4 Initial Steps of a Common Law Separation
Separation can be a painful and arduous experience for most people that go through the process. Common-law separation is no exception. If contested, going through a common-law separation can be complicated. Since couples in common-law marriage are subject to the same legal rights and obligations as traditionally married couples, they are required to navigate the same legal proceedings as traditional marriages.
A lawyer with extensive experience in handling common-law marriage cases can help couples decide terms that are mutually favourable to both parties. The following are 4 ways a lawyer can help in a common-law-separation.
1. Burden of Proof
While, in most cases, the spouses in common-law marriages can simply go their separate ways, a partner who wants to gain at the expense of their former partner must first prove a common-law union. If both partners agree to having made a commitment to each other, this will not be much of a hurdle. In Ontario, a common-law union is recognized when the couple have co-habited with each other for at least three years or have a child together.
If either party disagrees or denies that a common-law marriage exists, the other spouse has the burden to prove to the court that it has. In these cases, the spouse looking to exercise their rights must present evidence such as joint bank accounts, copies of tax returns, or insurance policies that prove the existence of a common-law relationship.
An experienced family lawyer is knowledgeable in collecting the information required to prove that a common-law union existed or if needed disprove claims about the validity of a common-law marriage.
2. Filing for separation
For parties filing for a common-law separation, understanding the legal rights and responsibilities can be a frustrating and confusing task. The procedure for filing for a separation after common-law union requires that a party file documents requesting the Family Court to dissolve a common-law marriage. There are several grounds for a Court to grant a common-law separation including failure to perform a marital duty, incompatibility (no-fault), cruelty, or adultery.
An experienced lawyer can help you navigate all aspects of the separation process and file all required documents to start the process. Clients want to complete the separation process as quickly as possible in order to move on with their lives and an attorney can definitely make sure everything that is needed is filed to accelerate the process.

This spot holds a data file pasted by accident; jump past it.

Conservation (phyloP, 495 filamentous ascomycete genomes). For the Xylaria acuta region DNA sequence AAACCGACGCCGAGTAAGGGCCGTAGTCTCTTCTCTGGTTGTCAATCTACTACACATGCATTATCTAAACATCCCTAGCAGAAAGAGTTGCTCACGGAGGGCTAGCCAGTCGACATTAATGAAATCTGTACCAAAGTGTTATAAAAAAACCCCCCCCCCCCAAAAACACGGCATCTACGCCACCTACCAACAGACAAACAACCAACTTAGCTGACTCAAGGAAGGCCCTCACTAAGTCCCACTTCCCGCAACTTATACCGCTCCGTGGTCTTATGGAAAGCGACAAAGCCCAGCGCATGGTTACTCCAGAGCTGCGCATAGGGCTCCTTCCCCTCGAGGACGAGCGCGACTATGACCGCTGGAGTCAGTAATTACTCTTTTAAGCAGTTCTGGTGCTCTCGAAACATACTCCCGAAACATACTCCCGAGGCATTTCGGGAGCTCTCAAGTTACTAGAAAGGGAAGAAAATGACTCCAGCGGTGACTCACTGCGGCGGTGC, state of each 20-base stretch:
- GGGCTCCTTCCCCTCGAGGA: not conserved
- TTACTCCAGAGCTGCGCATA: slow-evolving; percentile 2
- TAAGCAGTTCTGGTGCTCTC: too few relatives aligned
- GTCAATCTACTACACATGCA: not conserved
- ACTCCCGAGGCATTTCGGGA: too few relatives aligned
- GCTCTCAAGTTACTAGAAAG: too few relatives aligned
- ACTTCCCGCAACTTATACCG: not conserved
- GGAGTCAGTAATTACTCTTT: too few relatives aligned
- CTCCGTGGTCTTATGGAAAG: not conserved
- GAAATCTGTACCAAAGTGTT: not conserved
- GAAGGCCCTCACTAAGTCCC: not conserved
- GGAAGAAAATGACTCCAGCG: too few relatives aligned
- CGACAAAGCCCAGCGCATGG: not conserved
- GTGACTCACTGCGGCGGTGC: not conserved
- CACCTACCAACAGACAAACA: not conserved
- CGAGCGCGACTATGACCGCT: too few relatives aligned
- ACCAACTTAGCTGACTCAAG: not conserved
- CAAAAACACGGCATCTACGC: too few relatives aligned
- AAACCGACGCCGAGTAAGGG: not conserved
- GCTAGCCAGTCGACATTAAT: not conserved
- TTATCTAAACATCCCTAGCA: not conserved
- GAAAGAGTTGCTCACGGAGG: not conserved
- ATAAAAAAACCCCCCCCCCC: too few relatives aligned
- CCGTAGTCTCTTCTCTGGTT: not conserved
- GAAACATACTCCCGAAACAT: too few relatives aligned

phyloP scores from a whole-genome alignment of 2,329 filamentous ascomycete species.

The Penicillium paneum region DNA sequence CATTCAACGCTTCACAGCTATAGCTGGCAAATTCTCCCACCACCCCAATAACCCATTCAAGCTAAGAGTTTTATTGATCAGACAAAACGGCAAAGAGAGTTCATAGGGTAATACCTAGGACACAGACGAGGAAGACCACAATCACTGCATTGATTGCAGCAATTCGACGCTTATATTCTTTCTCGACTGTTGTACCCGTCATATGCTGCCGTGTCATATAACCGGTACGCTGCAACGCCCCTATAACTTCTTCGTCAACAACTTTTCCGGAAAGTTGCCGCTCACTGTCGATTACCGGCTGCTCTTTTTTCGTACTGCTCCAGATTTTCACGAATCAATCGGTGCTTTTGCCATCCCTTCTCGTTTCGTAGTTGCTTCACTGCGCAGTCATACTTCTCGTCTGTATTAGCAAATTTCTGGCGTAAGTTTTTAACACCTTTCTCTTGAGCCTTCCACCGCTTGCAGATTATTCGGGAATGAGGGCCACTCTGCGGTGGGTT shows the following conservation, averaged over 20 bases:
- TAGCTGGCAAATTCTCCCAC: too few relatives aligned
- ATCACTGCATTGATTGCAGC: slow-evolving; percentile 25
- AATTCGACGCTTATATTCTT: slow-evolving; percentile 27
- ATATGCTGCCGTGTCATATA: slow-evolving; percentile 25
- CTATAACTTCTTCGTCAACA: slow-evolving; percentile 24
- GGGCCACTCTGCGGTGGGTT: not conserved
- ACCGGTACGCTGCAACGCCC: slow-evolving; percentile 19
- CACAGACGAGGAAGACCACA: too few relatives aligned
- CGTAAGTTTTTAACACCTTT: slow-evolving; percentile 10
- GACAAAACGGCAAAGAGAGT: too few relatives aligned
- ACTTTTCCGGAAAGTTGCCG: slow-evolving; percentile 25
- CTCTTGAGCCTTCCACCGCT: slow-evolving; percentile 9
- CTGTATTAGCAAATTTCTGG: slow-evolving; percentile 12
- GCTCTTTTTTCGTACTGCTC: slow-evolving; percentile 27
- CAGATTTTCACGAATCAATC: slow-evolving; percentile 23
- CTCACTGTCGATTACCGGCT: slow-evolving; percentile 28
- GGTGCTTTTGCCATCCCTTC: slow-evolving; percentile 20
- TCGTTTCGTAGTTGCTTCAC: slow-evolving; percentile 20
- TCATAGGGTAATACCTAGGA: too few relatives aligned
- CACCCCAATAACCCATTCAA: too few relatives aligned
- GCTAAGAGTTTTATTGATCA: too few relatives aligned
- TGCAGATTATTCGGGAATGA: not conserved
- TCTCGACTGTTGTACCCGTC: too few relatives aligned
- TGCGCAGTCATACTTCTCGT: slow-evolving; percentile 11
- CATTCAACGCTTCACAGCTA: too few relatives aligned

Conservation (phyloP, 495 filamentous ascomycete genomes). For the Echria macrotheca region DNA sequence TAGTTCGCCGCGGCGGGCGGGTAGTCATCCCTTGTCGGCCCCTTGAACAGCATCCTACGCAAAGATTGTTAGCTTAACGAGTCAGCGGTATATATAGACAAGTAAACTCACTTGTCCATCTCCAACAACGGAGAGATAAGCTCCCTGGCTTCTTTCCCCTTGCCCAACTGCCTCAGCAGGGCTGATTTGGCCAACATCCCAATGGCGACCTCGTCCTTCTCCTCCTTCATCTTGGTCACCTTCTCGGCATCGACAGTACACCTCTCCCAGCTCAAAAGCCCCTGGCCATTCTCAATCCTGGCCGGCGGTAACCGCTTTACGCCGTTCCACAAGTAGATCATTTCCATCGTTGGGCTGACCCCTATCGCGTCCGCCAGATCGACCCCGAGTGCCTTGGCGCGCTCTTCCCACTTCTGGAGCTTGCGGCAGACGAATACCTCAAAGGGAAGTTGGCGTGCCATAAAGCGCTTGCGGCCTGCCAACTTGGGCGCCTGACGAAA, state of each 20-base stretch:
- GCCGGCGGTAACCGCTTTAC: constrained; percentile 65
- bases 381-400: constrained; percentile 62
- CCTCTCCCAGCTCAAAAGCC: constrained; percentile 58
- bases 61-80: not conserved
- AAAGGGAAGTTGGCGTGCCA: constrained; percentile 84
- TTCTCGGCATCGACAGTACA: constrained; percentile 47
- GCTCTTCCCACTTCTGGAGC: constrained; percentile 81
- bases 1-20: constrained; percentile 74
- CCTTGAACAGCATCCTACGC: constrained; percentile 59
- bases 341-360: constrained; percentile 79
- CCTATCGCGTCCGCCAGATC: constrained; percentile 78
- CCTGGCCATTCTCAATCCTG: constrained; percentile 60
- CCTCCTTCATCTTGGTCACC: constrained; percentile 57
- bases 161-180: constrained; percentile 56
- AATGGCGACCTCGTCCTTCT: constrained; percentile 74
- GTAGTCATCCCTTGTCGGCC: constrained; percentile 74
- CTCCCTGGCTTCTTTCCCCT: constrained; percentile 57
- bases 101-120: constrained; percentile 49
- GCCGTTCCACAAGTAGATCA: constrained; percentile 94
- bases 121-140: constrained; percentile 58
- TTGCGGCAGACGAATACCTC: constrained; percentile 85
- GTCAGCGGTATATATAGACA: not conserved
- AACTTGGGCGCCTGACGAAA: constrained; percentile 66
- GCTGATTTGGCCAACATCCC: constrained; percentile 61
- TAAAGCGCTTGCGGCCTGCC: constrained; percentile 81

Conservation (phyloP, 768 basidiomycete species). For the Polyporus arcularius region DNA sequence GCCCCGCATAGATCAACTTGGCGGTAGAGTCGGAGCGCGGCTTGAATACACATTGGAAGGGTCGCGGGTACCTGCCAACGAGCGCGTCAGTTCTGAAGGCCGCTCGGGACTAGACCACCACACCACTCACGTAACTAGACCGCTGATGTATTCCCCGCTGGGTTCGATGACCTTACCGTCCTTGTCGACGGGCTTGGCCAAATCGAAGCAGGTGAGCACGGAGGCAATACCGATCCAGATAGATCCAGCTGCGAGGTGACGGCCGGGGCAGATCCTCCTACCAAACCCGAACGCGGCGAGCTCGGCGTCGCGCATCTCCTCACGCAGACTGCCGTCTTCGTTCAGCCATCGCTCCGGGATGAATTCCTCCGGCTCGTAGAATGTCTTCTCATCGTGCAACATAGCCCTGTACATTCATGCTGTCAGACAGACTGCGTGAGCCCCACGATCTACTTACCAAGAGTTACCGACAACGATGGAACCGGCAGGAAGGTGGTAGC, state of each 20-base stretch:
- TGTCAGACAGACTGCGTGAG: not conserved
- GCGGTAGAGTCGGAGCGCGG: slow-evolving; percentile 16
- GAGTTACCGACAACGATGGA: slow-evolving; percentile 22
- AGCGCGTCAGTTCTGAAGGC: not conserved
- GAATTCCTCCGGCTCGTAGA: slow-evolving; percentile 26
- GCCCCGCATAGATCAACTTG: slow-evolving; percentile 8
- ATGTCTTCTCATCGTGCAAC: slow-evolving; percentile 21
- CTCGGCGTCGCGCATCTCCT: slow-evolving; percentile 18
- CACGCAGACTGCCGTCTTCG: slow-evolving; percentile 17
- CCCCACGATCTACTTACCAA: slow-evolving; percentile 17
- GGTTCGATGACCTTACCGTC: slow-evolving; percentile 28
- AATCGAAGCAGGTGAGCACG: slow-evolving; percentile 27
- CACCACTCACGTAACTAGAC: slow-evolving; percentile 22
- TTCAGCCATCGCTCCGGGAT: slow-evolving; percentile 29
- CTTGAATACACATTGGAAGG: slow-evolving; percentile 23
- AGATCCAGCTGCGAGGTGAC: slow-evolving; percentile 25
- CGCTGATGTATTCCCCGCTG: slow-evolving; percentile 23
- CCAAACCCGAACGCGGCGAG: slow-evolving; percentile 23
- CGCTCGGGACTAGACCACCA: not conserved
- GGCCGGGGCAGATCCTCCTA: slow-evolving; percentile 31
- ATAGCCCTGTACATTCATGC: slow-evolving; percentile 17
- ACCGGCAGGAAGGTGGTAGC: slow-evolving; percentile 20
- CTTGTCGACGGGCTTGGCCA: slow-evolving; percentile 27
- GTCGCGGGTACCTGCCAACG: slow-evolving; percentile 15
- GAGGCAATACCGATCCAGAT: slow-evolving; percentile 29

3. Property division
One of the most important and complicated responsibilities that spouses face when ending a common-law marriage is dividing property. The rules about division of property in divorce apply in a common-law-separation as well. If the spouses are unable to reach agreement on a way their assets get divided, the Court will listen to submissions from parties and pass down a judgement that is binding.
A lawyer can attend hearings on your behalf and advocate for you in the property division process. Any written separation agreements signed in the presence of a witness may affect a party’s property and support rights. It is advisable that legal advice is sought as a lawyer can help a client understand the agreement and all consequences before signing.
4. Financial matters
The Court may order either party to pay alimony or child support to their former partner in the form of a lump sum payment or regular monthly payments. The Court may also vary future payments based on any changes in circumstances. Although the spouse listed on a debt is legally responsible for paying it, both parties may work out an agreement where a former common-law partner is to assist in paying the debt since it was garnered when both parties were still together.
An attorney can represent a party and ensure that they will not pay more than what is fair for alimony, child support or debts if an agreement is sought and can represent their client if any financial issues need to be contested.